Series AA 62/1 consists of correspondence between EA Colson and Norman Barnett Tindale (see AA 338) during the period 1931-32, a detailed manuscript account by Colson of the 'Inmiga' myth of the 'Unterkerina tribe' of north-western South Australia, and related manuscript and typescript notes by Tindale.
The correspondence between Colson and Tindale relates to Colson's request for help from Tindale in recording and publishing details of the totemic myths of the 'Unterkerina' (Antakirinya), 'Kookattah' (Kokata) and 'Pidgeontarra' (Pitjantjatjara) tribes from north-western South Australia. In his first letter to Tindale, dated 17 November 1931, Colson stated that he had recorded a number of these myths and included one, 'Notes on the story of Inmiga', with his letter. Subsequent correspondence relates to Tindale's suggestions as to how they could cooperate on editing and publishing the ethnographic data that Colson obtained.
Colson's letters provide some information on Australian Aboriginal myths and ceremonies in the Everard, Musgrave and Mann Ranges and there are references to places such as 'Warrengutta' (Warrungadinna, a waterhole on the Alberga River near Lambina Station), Mt Davies (Tomkinson Range) and Munitcha (an important rain-making site in the Rawlinson Range area). Colson refers to tribal groups such as the Arunta, Arrabana, Unterkerina, Kookattah and Pidgeontarra.
Colson provided a detailed account (26 handwritten pages) of the Perentie or 'Inmiga' myth which he enclosed with his first letter to Tindale. It documents the ancestral travels of Inmiga (the large goanna known as the Perentie or Ngintaka) who left his home near Ilaura (near Mt Sir Henry, Northern Territory) and travelled eastwards to the Finke River and then southwards to Wire Creek and Dalhousie Springs (in what is now Witjira National Park in northern South Australia). At Dalhousie Springs, he abducted some women and fled with them westwards to Peerless Pool on Lindsay Creek and then to Bloods Creek and Eringa. There Inmiga learned that the husbands of the women he had abducted at Dalhousie Springs were pursuing him. He sent the women on to the north-west, towards Tieyon, while he stayed behind to fight the Dalhousie men. When they attacked him with their spears, Inmiga turned the day into night, and was able to flee in the resulting confusion. He caught up with the women near Umbearra (in the Northern Territory, about 40 km east of Kulgera) and lived with them there for some time before he returned to his home at Ilaura.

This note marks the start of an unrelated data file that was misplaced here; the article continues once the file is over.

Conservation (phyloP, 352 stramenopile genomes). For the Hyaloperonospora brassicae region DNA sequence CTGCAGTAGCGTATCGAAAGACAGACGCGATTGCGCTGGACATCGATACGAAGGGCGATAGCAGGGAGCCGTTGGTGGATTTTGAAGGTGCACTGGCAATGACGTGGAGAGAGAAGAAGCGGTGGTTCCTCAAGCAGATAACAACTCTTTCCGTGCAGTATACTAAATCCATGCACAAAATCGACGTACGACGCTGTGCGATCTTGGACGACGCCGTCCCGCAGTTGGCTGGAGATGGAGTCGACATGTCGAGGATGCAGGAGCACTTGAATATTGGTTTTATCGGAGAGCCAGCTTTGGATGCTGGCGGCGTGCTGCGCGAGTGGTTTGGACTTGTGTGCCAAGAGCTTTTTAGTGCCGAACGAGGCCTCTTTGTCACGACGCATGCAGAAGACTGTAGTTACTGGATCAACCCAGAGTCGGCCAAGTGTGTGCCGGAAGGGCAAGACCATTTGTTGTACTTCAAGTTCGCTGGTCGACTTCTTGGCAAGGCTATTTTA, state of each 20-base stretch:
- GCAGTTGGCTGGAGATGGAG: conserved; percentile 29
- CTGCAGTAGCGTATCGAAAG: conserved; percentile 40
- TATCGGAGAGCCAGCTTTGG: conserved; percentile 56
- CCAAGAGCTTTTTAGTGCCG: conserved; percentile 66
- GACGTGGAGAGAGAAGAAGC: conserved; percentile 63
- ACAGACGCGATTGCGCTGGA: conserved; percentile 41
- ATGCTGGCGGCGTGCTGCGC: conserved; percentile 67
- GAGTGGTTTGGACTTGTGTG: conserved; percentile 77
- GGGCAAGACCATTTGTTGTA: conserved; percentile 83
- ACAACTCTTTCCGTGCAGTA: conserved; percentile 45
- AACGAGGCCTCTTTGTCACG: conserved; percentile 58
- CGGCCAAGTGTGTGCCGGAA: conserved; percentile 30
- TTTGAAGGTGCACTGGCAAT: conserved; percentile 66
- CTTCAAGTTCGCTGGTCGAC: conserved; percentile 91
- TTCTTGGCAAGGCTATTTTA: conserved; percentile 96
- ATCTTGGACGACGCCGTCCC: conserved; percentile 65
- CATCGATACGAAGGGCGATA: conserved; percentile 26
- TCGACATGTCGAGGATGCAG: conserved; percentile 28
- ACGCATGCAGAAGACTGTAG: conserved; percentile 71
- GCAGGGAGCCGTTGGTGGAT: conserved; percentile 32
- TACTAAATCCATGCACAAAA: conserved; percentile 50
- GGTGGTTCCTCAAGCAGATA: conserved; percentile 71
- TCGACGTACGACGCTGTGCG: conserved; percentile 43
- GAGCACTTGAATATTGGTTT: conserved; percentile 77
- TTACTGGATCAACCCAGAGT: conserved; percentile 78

The Colson collection includes some hand-written and typescript notes by Tindale relating to the Inmiga myth. Tindale notes that 'Inmiga' should correctly be written as 'Innja' or 'Indja'. Tindale also notes that an eclipse of the sun occurred in the Tieyon area on 5 April 1856 and suggests that Inmiga's transformation of the day into night may relate to that eclipse.
The collection also includes a map, handdrawn by Colson on tracing film, showing some landscape features in the area between the Basedow Range and Lilla Creek in the Northern Territory and the Hamilton River and Alberga River in South Australia. Several watersources are marked on the map, including Ethawarra Waterhole and Bulbun Soak on the Hamilton River, Hughes Waterhole on Blood's Creek and Kulali Waterhole on Lilla Creek.
Note that there are several published versions of the Perentie/Ngintaka mythology. See, for example: